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The Red Tent by Anita Diamant
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The Red Tent

by Anita Diamant

Other authors: See the other authors section.

MembersReviewsPopularityAverage ratingMentions
12,944311177 (4.05)357
  1. 100
    The Handmaid's Tale by Margaret Atwood (wosret, Kaelkivial)
    Kaelkivial: Both stories of strong women who resist (in one form or another) the system that holds them down. Both books fairly fast paced and gripping; acts of violence and loss scattered throughout.
  2. 40
    Ahab's Wife by Sena Jeter Naslund (sweetbug)
    sweetbug: Both books take minor female characters from great works and create a larger story for them. The two books also deal with similar themes including women who challenge gender rolls and the relationships between mothers (or surrogate mothers) and daughters.
  3. 20
    Zipporah, Wife of Moses by Marek Halter (joririchardson)
  4. 20
    The Penelopiad: The Myth of Penelope and Odysseus by Margaret Atwood (Anonymous user)
    Anonymous user: The two novels convey the same idea of reclaiming the story of a marginal woman from a great male narrative, telling the story from a new, feminine perspective.
  5. 10
    Mary, Called Magdalene by Margaret George (meggyweg)
  6. 00
    The Cave Dreamers by Jeanne Williams (juniperSun)
    juniperSun: both have women passing on their spirituality/goddess knowledge secretly
  7. 00
    Wisdom's Daughter: A Novel of Solomon and Sheba by India Edghill (BookshelfMonstrosity)
    BookshelfMonstrosity: Wisdom's Daughter and The Red Tent bring the Bible to life for modern readers through their historically detailed and emotional retelling of two stories of love and family honor. Additionally, both are viewed and interpreted through a women's perspective.… (more)
  8. 00
    The Blood of Flowers by Anita Amirrezvani (elbakerone)
    elbakerone: Another beautifully written historical fiction with a focus around mother daughter relationships.
  9. 11
    I Been in Sorrow's Kitchen and Licked Out All the Pots by Susan Straight (shesinplainview)
  10. 00
    The Garden of Ruth by Eva Etzioni-Halevy (BookshelfMonstrosity)
    BookshelfMonstrosity: The Red Tent and The Garden of Ruth provide female-centered interpretations of Biblical stories. These books are full of political and familial drama, centered in the early ages of Judaism.
  11. 01
    In the Shadow of the Ark by Anne Provoost (joririchardson)
    joririchardson: Both books have a similar atmosphere and setting, and both are based on biblical events.
  12. 02
    The Gilded Chamber by Rebecca Kohn (themephi)
  13. 02
    Not the End of the World by Geraldine McCaughrean (SandSing7)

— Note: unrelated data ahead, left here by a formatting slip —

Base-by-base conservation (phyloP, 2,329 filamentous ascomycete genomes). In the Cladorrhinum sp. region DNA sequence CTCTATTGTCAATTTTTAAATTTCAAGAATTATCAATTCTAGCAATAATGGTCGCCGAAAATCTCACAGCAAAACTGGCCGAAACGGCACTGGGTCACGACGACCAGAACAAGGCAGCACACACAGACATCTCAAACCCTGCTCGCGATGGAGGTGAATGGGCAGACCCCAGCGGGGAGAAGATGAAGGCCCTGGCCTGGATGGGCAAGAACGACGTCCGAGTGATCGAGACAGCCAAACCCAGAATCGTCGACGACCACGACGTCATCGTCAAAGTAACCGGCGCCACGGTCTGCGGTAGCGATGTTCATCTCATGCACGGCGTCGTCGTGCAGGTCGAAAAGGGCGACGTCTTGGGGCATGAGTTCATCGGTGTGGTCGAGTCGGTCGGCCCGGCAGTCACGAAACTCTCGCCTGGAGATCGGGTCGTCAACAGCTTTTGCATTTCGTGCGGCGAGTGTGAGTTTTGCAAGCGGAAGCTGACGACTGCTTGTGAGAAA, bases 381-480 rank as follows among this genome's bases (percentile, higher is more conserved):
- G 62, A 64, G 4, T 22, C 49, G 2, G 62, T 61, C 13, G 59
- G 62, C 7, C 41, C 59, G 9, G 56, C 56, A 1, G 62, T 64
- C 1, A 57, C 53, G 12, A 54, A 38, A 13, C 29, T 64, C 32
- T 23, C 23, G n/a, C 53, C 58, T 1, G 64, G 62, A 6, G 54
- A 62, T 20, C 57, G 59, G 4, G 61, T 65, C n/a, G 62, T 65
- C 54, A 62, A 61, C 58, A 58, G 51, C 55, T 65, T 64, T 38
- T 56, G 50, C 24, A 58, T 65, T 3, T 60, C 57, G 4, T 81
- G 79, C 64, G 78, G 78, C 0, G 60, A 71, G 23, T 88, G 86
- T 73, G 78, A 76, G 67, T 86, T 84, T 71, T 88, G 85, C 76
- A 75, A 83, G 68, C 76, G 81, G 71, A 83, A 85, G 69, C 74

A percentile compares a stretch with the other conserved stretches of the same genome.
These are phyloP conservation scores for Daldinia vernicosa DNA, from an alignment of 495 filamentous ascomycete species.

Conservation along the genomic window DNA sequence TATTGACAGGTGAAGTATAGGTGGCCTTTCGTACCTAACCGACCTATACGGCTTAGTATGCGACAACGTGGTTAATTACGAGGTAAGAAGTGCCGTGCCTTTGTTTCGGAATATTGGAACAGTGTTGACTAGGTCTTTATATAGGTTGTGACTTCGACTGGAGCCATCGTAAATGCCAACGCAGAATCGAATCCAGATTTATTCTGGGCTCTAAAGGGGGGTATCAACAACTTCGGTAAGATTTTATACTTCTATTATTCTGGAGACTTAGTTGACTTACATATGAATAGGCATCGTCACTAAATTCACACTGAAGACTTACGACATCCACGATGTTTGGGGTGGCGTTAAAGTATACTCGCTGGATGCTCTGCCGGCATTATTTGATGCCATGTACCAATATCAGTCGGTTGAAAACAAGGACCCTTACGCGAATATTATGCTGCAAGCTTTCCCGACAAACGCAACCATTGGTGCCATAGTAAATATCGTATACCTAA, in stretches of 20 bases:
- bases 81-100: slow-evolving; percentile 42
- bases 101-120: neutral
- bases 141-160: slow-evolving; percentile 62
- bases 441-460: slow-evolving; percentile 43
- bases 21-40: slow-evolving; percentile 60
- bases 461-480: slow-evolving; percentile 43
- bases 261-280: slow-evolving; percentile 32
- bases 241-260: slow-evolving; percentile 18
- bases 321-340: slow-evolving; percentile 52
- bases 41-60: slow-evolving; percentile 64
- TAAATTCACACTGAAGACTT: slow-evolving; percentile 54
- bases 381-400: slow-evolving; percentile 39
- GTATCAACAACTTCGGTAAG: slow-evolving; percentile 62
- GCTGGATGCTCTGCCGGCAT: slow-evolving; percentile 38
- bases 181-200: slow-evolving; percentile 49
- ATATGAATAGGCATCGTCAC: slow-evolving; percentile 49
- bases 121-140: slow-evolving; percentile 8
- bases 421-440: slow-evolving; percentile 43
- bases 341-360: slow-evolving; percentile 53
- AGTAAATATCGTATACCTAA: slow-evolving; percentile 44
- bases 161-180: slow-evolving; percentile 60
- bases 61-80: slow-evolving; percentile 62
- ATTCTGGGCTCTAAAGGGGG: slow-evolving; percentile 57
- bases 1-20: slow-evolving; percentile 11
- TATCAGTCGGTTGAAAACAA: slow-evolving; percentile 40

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» See also 357 mentions

English (308)  Danish (1)  All languages (309)
Showing 1-5 of 308 (next | show all)
5***** and a

What a wonderfully told story! From a relatively small reference in the Bible, Diamant weaves a historical novel that completely captivates. Dinah, sister of Joseph, daughter of Jacob and Leah, tells her tale. The story is brought to life with vivid descriptions of the hardships and pleasures of everyday life, the sorrow and despair following tragedy, the anger and fury of one betrayed, the passion and sweetness of new love, the comfort of a mother's love for her child, the enduring love of friendship among the "family" of women. ( )
  BookConcierge | Feb 10, 2016 |
This well-researched novel paints a vivid picture of life in the Middle East during Biblical times. Following the life of a minor Biblical character, Dinah, Diamant goes far beyond the few brief verses that mention her and creates a fully-fleshed-out character.

I particularly liked how the author presents customs and mores that differ greatly from those of modern Western society without any attempt at justification or sensationalism, instead focusing on the common threads of humanity that bind all societies...
There was an awful lot of graphic childbearing for my personal taste - but the main character is a midwife - and women's lives at that time in history DID revolve pretty strongly around children - so it's understandable (just not appealing!) Also, the author definitely makes an attempt to be evenhanded - a woman who does NOT want children makes an appearance. Although life in Canaan and Egypt is shown to be harsh, violent and difficult and women are not always treated justly by men, there are also men who are fair and caring. (not always the case in many femini-centric historical works)

I was really afraid this book would be annoyingly religious - but it's not at all. The author really strives to be accurate in her portrayal of the religions and customs of the time, without overt critique. ( )
  AltheaAnn | Feb 9, 2016 |
I have mixed feelings on this. I love the premise, the idea that someone wrote about some of the women of the Bible as though they were actual people. But I listened to it on audio and I did not like the narrator (nor was the writing fantastic). I loved listening to the stories of Leah, Bilhah, Zilpha, and Rachel. I really did not like the way Leah and Rachel were depicted in their attitudes toward Jacob at the beginning... the fawning and obsessing were a little gag-inducing for me. I actually quite liked the way Jacob was depicted, but for some reason Joseph bothered me; not sure why the disparity. A lot of the time I found myself just so angry at the horrible way women were treated, and I can't quite separate that from my feelings about the book itself. It was good, though, especially for what it is—a book that tells untold stories—and I am glad to have read it.